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P.S. Krøyer

The story of an artist and his patron

P.S. Krøyer plays a special part in the collection and history of the museum. The founder of the Hirschsprung Collection, the tobacco manufacturer and art collector Heinrich Hirschsprung and his family, knew Krøyer back when he was a very young artist. A lifelong friendship was forged, and this is why the Hirschsprung Collection now houses the largest collection of Krøyer’s works outside of Skagen. The collection includes everything from paintings, drawings and sketchbooks to the artist’s personal property and letters.

You can almost hear the clinking of cups and the cracking of eggs in Krøyer’s atmospheric 1893 painting, which shows Marie and P.S. Krøyer looking attentively at their guest, the writer Otto Benzon, across the lunch table.

The artist and the patron

As soon as 1874, two years after P.S. Krøyer had his debut at the leading juried exhibition venue at the time, Charlottenborg, Heinrich Hirschsprung acquired his first works by the 23-year-old artist: four watercolour portraits of fishermen, painted the year before. It is likely that Hirschsprung had become acquainted with the talented young artist through the academy professor Frederik Vermehren, who had been a regular visitor to the Hirschsprungs’ home since the 1860s and taught Krøyer at the Copenhagen art academy. Krøyer soon became part of the group of artists, writers and musicians who gathered in the Hirschsprung family home on Højbro Plads and in their summer home outside the city.

The portrait of a Hornbæk fisherman is one out of four watercolours that Krøyer painted in 1873. These watercolours are the first works by Krøyer that Heinrich Hirschsprung bought.

In 1877, Krøyer received the art academy’s two-year travel grant. Hirschsprung was keen to see young talent seeking new inspiration and insight abroad, where the art scene was more experimental than in Denmark. With added financial aid from Hirschsprung, Krøyer managed to travel for no less than four years, up until 1881. His travels took him to France, Spain and Italy, and his time under southern skies can be followed in the letters exchanged between Krøyer and Pauline and Heinrich Hirschsprung; these letters are now housed in the museum’s archives. The friendship between artist and patrons lasted more than thirty years, right up until the death of Heinrich Hirschsprung in 1908 and of Krøyer in 1909.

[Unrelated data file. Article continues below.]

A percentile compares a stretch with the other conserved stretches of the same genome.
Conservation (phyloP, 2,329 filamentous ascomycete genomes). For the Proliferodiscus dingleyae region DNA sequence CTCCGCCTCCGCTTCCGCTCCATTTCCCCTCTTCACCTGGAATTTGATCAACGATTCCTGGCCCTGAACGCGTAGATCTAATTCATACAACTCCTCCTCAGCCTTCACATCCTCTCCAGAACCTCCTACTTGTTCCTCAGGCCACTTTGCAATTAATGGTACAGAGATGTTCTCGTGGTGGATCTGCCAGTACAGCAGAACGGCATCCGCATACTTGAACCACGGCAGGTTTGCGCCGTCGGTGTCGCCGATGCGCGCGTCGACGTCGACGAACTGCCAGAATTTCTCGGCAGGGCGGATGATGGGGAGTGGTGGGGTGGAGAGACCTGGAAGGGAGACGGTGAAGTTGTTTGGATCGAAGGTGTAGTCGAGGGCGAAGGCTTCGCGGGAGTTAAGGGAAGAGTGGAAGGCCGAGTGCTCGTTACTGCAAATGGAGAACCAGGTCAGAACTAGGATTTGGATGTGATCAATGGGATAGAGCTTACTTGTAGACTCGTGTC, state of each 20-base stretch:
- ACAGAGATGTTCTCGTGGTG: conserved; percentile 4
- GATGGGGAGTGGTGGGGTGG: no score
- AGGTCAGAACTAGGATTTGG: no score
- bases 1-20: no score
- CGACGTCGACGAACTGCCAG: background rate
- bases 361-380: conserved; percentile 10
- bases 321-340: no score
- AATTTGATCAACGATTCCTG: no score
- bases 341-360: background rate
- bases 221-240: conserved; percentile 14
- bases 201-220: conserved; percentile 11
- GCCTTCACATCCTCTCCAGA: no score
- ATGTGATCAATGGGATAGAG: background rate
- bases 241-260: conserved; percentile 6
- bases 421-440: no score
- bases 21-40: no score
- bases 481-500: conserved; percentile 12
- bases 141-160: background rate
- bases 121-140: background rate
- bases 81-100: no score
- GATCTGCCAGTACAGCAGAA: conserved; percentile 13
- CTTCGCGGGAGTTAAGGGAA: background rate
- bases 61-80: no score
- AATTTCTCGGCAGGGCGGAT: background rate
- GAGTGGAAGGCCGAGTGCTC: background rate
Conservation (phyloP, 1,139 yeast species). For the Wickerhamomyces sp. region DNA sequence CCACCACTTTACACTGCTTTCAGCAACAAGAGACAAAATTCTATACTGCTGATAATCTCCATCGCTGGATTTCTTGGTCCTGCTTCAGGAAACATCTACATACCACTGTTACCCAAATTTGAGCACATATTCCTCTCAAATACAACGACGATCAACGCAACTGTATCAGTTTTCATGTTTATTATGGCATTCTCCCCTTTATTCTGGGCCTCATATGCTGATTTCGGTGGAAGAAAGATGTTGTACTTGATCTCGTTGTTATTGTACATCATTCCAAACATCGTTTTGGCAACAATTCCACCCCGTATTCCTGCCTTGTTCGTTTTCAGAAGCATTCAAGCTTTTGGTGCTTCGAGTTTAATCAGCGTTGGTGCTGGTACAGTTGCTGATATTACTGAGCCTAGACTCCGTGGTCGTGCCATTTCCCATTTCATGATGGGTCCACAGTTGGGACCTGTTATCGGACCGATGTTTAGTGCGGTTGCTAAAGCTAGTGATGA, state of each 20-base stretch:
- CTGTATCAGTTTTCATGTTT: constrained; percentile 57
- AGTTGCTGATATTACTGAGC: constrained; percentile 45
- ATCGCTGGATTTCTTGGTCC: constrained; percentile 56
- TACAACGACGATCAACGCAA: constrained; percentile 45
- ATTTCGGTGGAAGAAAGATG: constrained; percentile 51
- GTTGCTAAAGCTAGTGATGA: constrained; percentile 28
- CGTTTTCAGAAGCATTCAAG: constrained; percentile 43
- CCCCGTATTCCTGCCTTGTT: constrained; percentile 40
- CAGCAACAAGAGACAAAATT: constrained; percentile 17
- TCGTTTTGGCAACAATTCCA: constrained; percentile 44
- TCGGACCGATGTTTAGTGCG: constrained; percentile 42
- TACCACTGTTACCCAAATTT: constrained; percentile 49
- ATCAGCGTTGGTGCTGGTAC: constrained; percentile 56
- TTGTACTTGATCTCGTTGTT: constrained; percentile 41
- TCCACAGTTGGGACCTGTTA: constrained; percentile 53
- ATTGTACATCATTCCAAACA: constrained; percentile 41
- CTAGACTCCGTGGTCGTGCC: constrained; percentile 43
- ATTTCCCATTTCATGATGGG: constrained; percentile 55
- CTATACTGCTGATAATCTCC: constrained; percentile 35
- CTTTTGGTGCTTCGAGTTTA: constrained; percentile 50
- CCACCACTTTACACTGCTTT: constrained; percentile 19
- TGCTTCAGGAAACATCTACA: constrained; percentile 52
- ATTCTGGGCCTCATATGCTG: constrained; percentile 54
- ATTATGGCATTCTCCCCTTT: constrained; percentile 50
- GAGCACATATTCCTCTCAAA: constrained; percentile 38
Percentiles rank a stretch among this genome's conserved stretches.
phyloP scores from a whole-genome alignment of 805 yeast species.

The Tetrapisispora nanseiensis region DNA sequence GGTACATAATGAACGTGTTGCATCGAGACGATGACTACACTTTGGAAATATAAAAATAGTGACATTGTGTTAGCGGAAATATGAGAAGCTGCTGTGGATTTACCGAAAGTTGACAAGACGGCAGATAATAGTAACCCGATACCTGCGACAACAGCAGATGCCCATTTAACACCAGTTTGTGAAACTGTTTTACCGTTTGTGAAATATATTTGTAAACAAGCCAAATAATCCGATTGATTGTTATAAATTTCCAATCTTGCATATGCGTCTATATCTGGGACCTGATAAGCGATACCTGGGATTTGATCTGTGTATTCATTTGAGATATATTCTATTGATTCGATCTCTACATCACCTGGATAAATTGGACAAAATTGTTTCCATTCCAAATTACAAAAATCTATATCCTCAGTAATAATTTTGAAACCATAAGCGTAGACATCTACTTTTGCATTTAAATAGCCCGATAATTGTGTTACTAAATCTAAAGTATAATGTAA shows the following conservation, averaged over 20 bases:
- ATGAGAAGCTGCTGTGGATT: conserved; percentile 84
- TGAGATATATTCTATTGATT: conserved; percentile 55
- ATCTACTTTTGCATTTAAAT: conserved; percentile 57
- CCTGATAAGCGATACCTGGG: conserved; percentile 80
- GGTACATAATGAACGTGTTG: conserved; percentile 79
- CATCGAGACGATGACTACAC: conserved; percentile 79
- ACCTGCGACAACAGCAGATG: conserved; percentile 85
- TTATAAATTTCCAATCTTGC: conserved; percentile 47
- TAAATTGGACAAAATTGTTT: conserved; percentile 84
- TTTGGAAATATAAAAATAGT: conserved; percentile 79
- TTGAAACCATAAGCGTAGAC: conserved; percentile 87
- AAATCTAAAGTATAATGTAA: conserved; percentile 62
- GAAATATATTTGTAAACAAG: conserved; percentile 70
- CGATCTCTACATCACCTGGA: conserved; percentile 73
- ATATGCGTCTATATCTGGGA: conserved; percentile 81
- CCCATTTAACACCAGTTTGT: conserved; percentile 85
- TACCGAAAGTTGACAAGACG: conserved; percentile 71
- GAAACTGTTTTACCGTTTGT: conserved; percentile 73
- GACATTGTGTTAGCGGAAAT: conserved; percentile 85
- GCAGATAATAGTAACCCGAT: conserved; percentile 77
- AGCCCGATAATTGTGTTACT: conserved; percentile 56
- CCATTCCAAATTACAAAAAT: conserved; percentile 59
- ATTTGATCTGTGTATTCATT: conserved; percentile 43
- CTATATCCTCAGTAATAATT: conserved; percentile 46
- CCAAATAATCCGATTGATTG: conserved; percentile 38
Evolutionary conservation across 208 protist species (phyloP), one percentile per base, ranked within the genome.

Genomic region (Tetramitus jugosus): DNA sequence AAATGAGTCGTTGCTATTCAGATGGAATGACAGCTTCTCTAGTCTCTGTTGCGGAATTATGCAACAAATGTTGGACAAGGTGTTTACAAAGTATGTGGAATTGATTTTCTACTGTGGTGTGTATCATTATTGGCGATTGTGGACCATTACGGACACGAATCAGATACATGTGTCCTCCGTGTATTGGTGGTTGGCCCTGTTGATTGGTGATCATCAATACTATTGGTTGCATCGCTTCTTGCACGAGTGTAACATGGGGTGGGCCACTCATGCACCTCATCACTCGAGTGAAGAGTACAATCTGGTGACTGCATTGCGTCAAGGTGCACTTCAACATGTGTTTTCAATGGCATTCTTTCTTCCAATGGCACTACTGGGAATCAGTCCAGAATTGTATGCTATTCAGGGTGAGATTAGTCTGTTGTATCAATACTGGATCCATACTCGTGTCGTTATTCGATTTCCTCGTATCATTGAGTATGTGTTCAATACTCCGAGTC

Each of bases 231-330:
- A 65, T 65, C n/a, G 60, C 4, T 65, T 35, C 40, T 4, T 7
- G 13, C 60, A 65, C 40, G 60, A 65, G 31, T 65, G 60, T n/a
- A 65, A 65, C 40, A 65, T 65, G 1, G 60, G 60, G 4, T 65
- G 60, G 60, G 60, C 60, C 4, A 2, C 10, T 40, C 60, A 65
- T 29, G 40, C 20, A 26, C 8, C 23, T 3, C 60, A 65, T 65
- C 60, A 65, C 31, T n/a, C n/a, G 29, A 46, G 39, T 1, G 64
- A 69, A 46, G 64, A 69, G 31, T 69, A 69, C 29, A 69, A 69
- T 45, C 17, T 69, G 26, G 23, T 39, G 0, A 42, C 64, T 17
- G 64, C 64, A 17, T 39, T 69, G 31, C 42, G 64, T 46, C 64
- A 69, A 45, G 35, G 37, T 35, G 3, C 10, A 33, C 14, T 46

Krøyer’s painting 'Italian Village Hatters' from 1880 received lavish praise at the Paris Salon, but met with outrage in Copenhagen. The grimy hatter, a drop of sweat dangling from his nose, and his skinny sons offended the sensibilities of Danish art audiences.
In September 1880, Krøyer sent a letter to Pauline Hirschsprung in which he included a small sketched vignette of the painting. Pauline did not care much for the strident realism of the work, but even so the family acquired the work for the collection in 1901.

From Paris to Skagen

Krøyer’s time in Paris, where he studied under the French painter Léon Bonnat for two years, would have a major impact on his art. He began to depict the toil of everyday life in works such as Italian Village Hatters from 1880, which won the prestigious exhibition medal at the Paris Salon. Upon his return to Denmark, Krøyer set out for Skagen in 1882. Since the 1870s, fellow artists from Denmark and abroad had flocked to this northernmost part of Denmark, forming an artists’ colony there. This visit became the starting point of a lifelong association with Skagen, where he would live for long stretches of time, including with his wife, the artist Marie Krøyer, whom he married in 1889. The Hirschsprung Collection own some of Krøyer’s major masterpieces from his time in Skagen.

Marie and P.S. Krøyer are walking along the beaches of Skagen at dusk in Krøyer’s 1899 painting. The light of the moon is reflected in the water as the couple look out across the silent sea.